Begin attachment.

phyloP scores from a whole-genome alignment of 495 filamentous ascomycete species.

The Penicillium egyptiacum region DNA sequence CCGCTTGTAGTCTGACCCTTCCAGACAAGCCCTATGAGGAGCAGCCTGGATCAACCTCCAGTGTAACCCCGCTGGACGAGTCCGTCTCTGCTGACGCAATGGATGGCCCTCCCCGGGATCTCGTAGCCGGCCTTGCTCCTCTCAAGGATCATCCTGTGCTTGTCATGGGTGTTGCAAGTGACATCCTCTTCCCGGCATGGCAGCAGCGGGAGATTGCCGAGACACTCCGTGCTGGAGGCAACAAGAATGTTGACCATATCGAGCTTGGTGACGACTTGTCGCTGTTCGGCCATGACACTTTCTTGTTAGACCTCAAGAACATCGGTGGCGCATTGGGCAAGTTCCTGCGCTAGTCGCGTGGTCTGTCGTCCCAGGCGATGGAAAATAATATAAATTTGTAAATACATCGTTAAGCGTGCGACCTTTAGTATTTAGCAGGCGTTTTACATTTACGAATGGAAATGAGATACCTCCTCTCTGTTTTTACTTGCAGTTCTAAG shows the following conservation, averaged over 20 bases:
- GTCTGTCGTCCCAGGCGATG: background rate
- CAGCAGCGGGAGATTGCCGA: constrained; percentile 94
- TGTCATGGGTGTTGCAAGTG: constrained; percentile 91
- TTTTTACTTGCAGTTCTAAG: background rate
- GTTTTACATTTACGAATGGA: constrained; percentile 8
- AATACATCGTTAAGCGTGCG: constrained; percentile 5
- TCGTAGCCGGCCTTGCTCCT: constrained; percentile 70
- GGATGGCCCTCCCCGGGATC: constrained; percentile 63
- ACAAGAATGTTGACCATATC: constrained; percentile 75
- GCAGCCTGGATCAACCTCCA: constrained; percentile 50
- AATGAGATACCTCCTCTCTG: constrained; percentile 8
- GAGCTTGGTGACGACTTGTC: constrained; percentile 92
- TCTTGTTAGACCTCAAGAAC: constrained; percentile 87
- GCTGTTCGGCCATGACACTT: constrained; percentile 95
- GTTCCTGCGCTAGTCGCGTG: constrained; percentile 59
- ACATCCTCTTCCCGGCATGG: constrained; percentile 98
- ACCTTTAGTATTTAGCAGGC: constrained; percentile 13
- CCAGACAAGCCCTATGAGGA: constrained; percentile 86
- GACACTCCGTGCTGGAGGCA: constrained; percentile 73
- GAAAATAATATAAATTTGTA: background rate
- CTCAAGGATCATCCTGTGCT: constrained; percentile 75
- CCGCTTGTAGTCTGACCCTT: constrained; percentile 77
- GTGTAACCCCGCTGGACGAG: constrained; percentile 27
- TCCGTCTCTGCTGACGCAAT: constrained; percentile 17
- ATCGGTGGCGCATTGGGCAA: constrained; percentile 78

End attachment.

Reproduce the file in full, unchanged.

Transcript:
phyloP scores from a whole-genome alignment of 495 filamentous ascomycete species.

The Penicillium egyptiacum region DNA sequence CCGCTTGTAGTCTGACCCTTCCAGACAAGCCCTATGAGGAGCAGCCTGGATCAACCTCCAGTGTAACCCCGCTGGACGAGTCCGTCTCTGCTGACGCAATGGATGGCCCTCCCCGGGATCTCGTAGCCGGCCTTGCTCCTCTCAAGGATCATCCTGTGCTTGTCATGGGTGTTGCAAGTGACATCCTCTTCCCGGCATGGCAGCAGCGGGAGATTGCCGAGACACTCCGTGCTGGAGGCAACAAGAATGTTGACCATATCGAGCTTGGTGACGACTTGTCGCTGTTCGGCCATGACACTTTCTTGTTAGACCTCAAGAACATCGGTGGCGCATTGGGCAAGTTCCTGCGCTAGTCGCGTGGTCTGTCGTCCCAGGCGATGGAAAATAATATAAATTTGTAAATACATCGTTAAGCGTGCGACCTTTAGTATTTAGCAGGCGTTTTACATTTACGAATGGAAATGAGATACCTCCTCTCTGTTTTTACTTGCAGTTCTAAG shows the following conservation, averaged over 20 bases:
- GTCTGTCGTCCCAGGCGATG: background rate
- CAGCAGCGGGAGATTGCCGA: constrained; percentile 94
- TGTCATGGGTGTTGCAAGTG: constrained; percentile 91
- TTTTTACTTGCAGTTCTAAG: background rate
- GTTTTACATTTACGAATGGA: constrained; percentile 8
- AATACATCGTTAAGCGTGCG: constrained; percentile 5
- TCGTAGCCGGCCTTGCTCCT: constrained; percentile 70
- GGATGGCCCTCCCCGGGATC: constrained; percentile 63
- ACAAGAATGTTGACCATATC: constrained; percentile 75
- GCAGCCTGGATCAACCTCCA: constrained; percentile 50
- AATGAGATACCTCCTCTCTG: constrained; percentile 8
- GAGCTTGGTGACGACTTGTC: constrained; percentile 92
- TCTTGTTAGACCTCAAGAAC: constrained; percentile 87
- GCTGTTCGGCCATGACACTT: constrained; percentile 95
- GTTCCTGCGCTAGTCGCGTG: constrained; percentile 59
- ACATCCTCTTCCCGGCATGG: constrained; percentile 98
- ACCTTTAGTATTTAGCAGGC: constrained; percentile 13
- CCAGACAAGCCCTATGAGGA: constrained; percentile 86
- GACACTCCGTGCTGGAGGCA: constrained; percentile 73
- GAAAATAATATAAATTTGTA: background rate
- CTCAAGGATCATCCTGTGCT: constrained; percentile 75
- CCGCTTGTAGTCTGACCCTT: constrained; percentile 77
- GTGTAACCCCGCTGGACGAG: constrained; percentile 27
- TCCGTCTCTGCTGACGCAAT: constrained; percentile 17
- ATCGGTGGCGCATTGGGCAA: constrained; percentile 78